This session marked the third and final part of our exploration of space, videogames, and fiction. We were becoming . . . thoroughly . . . spaced . . . out.

Moving on.

A quick review: in the first part of the unit, we approached space with the idea that it was fundamental to videogame fictions. When videogames tell stories, they tell them in and with space. Space is to videogames what words are to poetry. For our second evening LINK, we explored the spaces around videogames: family rooms, arcades, live streams, and arenas. We played games and read fiction and theory that explored the ways that videogames, interpersonal relationships, and our bodies are intertwined.

Thus, having thought about (1) games as spatial fictions and (2) play as an activity that always occurs in space, it was time to turn to the question of media; specifically, media as a space of play.

What do I mean by media as a space of play? Visit your local videogame store and what do you see? In addition to videogames, consoles, controllers, headsets, and the like, you’ll probably find t-shirts and mugs, mini-figures, replica weapons, special editions of Monopoly and Risk, posters, stickers. This isn’t just clever cross-marketing. These objects imaginatively extend the space of a game’s fiction from in-game to in-world. Here, we see all kinds of ways for us to play with different media.

In other words, we see in such stores the ways that play is distributed across media.

This kind of distributed play is increasingly typical of videogames. Consider Overwatch. While I rocket around in my hot-pink mech suit, I can participate in the live in-game chat, trading tactical information, talking trash, or just gossiping with my teammates. When I’m not shooting other avatars in the face (or, better yet, booping them into Deadlock Gorge), I can dance, gesture, affix graffiti-like stamps to apply to walls and floors, and shout catch phrases, allowing me to play with others in non-violent, often humorous ways. There are whole subcultures surrounding these affordances. There are legends of a small, but passionate BDSM community that has repurposed Overwatch avatars and emotes so they can “get their dom off” while playing a “healslut.” In sum, I can choose how I play the game, distributing my performance across the various in-game media and affordances.

I can distribute my play of Overwatch in ways that don’t involve a controller or headset. I can browse Blizzard’s official website, keeping up with changes in the game’s mechanics and avatars, reading digital comics and watching videos about my favorite characters (D.Va and Lucio, of course), getting news about upcoming in-game and in-real-life events, and communicating with other Overwatch fans. I might visit fan-run sites to discuss strategy and tactics or check out fan-produced fiction and art, machinima, or cosplay. I might tune into the latest match between the Guangzhou Charge and the Paris Eternal, two of the professional teams vying for this year’s world championship and the $1 million prize that comes with it. I can log onto my favorite Reddit forum to participate in the vibrant LGBTQ+ Overwatch community. For sure, this isn’t “playing a videogame” in the strict sense, but it is definitely playful, and for someone who’s interested in the relationship of videogames and literature, this kind of mediated activity is profoundly interesting.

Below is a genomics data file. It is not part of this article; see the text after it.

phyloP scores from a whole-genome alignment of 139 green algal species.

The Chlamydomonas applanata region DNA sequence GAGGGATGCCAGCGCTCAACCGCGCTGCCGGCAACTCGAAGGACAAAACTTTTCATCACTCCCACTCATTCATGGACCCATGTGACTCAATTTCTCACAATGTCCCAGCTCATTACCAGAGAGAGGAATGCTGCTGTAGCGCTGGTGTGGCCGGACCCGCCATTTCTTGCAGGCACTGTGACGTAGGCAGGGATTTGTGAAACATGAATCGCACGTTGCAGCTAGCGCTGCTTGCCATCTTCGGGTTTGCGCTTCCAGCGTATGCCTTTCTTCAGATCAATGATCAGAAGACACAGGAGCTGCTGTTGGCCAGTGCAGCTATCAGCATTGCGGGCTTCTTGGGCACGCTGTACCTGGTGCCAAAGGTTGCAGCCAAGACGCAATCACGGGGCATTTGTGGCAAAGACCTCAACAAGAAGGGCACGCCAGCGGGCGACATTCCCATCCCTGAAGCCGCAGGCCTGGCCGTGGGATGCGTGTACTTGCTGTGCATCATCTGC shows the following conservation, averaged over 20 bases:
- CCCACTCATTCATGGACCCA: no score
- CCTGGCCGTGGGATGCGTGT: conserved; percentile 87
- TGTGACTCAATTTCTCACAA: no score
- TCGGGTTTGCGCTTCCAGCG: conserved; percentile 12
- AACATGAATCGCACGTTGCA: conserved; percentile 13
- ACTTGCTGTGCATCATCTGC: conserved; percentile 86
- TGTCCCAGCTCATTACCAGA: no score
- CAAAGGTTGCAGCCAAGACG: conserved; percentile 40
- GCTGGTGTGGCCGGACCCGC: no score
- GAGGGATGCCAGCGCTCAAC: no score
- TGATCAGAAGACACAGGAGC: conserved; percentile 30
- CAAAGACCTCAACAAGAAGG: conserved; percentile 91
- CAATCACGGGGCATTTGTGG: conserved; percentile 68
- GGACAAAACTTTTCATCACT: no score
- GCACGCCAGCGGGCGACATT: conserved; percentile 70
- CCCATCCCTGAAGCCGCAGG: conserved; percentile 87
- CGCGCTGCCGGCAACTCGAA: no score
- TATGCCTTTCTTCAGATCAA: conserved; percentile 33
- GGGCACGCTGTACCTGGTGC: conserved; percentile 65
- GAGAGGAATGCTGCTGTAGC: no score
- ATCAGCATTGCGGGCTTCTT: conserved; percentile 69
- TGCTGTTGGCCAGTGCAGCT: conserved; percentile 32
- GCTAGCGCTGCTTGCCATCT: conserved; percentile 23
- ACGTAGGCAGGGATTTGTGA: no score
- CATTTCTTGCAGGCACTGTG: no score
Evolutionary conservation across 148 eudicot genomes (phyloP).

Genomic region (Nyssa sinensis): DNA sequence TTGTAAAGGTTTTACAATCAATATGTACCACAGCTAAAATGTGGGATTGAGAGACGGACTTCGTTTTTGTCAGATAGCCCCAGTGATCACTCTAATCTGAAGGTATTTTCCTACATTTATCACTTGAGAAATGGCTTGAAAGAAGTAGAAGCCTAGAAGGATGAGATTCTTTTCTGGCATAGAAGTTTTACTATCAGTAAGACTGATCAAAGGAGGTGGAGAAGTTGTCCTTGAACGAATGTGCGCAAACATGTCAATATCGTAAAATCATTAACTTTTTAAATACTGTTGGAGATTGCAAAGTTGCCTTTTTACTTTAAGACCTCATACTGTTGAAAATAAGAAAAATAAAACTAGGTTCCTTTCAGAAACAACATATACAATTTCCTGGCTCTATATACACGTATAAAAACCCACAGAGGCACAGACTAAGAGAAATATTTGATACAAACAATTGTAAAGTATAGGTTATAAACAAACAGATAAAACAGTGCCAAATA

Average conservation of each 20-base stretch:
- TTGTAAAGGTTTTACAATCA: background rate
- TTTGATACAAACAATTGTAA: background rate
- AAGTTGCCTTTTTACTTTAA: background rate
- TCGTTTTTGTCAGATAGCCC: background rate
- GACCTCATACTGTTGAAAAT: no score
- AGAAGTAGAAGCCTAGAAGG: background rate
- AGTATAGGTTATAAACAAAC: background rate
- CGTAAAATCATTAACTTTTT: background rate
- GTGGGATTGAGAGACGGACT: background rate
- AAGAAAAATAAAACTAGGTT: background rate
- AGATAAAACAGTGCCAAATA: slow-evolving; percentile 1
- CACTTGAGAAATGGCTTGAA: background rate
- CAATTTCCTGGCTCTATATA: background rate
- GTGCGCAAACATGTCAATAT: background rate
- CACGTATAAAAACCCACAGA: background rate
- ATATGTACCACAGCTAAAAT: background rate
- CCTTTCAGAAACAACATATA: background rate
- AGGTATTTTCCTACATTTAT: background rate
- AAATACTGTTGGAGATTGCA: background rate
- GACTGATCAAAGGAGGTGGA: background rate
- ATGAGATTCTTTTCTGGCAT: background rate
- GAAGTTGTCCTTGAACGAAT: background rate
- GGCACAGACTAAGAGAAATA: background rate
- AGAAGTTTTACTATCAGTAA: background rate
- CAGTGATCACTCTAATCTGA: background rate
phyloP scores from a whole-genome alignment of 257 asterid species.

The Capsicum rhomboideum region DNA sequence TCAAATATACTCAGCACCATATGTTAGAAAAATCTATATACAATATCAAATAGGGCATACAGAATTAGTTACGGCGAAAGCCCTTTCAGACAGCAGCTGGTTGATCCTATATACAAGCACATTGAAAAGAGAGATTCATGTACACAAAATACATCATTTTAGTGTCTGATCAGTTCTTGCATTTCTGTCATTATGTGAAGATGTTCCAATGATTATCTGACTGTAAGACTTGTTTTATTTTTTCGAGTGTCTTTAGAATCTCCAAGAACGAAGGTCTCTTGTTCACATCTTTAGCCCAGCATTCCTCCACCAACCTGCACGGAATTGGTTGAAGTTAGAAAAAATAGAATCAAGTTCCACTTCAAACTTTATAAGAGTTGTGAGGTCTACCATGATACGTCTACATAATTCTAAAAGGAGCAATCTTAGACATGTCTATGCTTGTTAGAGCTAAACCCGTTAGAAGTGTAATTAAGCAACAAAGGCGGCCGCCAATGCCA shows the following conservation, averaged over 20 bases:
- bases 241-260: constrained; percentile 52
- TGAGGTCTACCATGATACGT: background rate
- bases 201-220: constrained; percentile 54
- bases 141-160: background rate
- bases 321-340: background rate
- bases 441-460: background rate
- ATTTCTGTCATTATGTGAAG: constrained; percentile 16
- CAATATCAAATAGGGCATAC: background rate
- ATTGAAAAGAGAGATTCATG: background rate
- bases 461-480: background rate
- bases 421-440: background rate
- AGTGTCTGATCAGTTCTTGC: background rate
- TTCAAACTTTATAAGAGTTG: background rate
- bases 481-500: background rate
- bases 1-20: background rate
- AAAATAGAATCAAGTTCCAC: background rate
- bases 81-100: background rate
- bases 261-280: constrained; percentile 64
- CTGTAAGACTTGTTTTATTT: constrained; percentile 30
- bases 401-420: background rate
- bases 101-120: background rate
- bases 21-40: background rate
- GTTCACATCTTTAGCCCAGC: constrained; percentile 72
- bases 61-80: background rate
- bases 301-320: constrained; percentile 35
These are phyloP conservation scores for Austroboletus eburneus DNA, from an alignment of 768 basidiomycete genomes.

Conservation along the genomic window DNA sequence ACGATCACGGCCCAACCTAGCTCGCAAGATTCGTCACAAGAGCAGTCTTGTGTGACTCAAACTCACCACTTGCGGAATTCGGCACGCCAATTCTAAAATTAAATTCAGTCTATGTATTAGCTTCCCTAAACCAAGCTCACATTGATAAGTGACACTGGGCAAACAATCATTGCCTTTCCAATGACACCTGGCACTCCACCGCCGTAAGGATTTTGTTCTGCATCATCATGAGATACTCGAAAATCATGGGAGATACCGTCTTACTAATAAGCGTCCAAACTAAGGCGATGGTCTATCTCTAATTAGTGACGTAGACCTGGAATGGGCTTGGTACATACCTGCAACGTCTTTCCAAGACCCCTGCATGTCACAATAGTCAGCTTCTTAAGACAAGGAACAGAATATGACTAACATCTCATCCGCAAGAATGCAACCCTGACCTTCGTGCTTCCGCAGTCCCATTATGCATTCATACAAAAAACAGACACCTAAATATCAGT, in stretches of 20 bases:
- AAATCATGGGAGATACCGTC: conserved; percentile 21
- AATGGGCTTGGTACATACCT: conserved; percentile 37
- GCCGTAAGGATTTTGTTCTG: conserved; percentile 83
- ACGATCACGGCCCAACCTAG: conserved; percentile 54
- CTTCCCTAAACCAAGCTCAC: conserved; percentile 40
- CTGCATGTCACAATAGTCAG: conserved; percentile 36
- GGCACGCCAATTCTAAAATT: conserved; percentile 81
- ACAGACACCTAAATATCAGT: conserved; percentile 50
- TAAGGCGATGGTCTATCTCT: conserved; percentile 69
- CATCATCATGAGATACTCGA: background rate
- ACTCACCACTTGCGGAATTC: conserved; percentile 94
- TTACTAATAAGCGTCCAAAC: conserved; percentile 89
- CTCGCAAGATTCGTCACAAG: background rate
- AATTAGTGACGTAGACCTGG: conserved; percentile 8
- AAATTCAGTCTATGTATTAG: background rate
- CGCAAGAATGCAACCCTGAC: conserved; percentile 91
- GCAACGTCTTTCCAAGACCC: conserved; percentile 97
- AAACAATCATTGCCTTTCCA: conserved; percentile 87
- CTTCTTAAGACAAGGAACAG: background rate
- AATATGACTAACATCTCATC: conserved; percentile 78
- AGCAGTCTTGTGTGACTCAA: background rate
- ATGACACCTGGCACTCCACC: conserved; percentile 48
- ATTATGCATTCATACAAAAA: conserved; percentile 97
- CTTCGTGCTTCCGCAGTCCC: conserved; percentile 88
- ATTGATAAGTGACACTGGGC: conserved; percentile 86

In fact, I’d argue that the emergence of distributed play is far more significant to the history of videogames than the growth of computational power.

Henry Jenkins has a name for this kind of distributed, playful storytelling: convergence culture. As he describes it, convergence culture is a phenomenon in which content circulates “across different media systems, competing media economies, and national borders” (3). What makes it specifically playful is that the circulation of content “depends heavily on consumers’ active participation” (3). Jenkins argues that convergence culture isn’t just a shift in the technology of media circulation and consumption, but a full-fledged “cultural shift” in which “consumers are encouraged to seek out new information and make connections among dispersed media content” (3).

A perfect illustration of convergence culture and the kinds of stories that can be told in it is the Scott Pilgrim franchise. We took a close look at the fourth volume of Bryan Lee O’Malley’s multi-volume graphic novel. I chose that volume because it shows Scott finally coming to terms with his actions and it fleshes out the character of Roxie and her relationship with Ramona. We watched Edgar Wright’s film Scott Pilgrim vs. the World (which flattens Roxie and her relationship with Ramona). And we took a look at a couple of YouTube videos of Scott Pilgrim vs. the World: The Game (we couldn’t figure out how to access the game itself).

Our first guide through the twists and turns of this tale of transmedia storytelling was Drew Morton, who’s video “From the Panel to the Frame: Style and Scott Pilgrim” is wicked smart and you should watch it as soon as you have a moment. (And you should check out his book, too!)

There are two takeaways from Morton’s video. First, transmedia storytelling is an historical phenomenon, the consequence of tectonic shifts in the structure of the media market; specifically, the rise of super-massive media conglomerates like Viacom-Paramount (1994), Disney-ABC (1995), and NBC-Universal (2004). At the time he produced his video (2012), TimeWarner (now WarnerMedia), owned HBO, Turner Broadcasting, CNN, Warner Bros., WB Interactive, DC Comics, and Time Magazine. This helps explain why The Matrix franchise was marketed across so many media: feature films, animated shorts, DVDs, websites, videogames, web, comics, and books. TimeWarner saw an opportunity to make a lot of money by making a lot of different Matrix franchise products.

But transmedia storytelling is more than just a marketing strategy.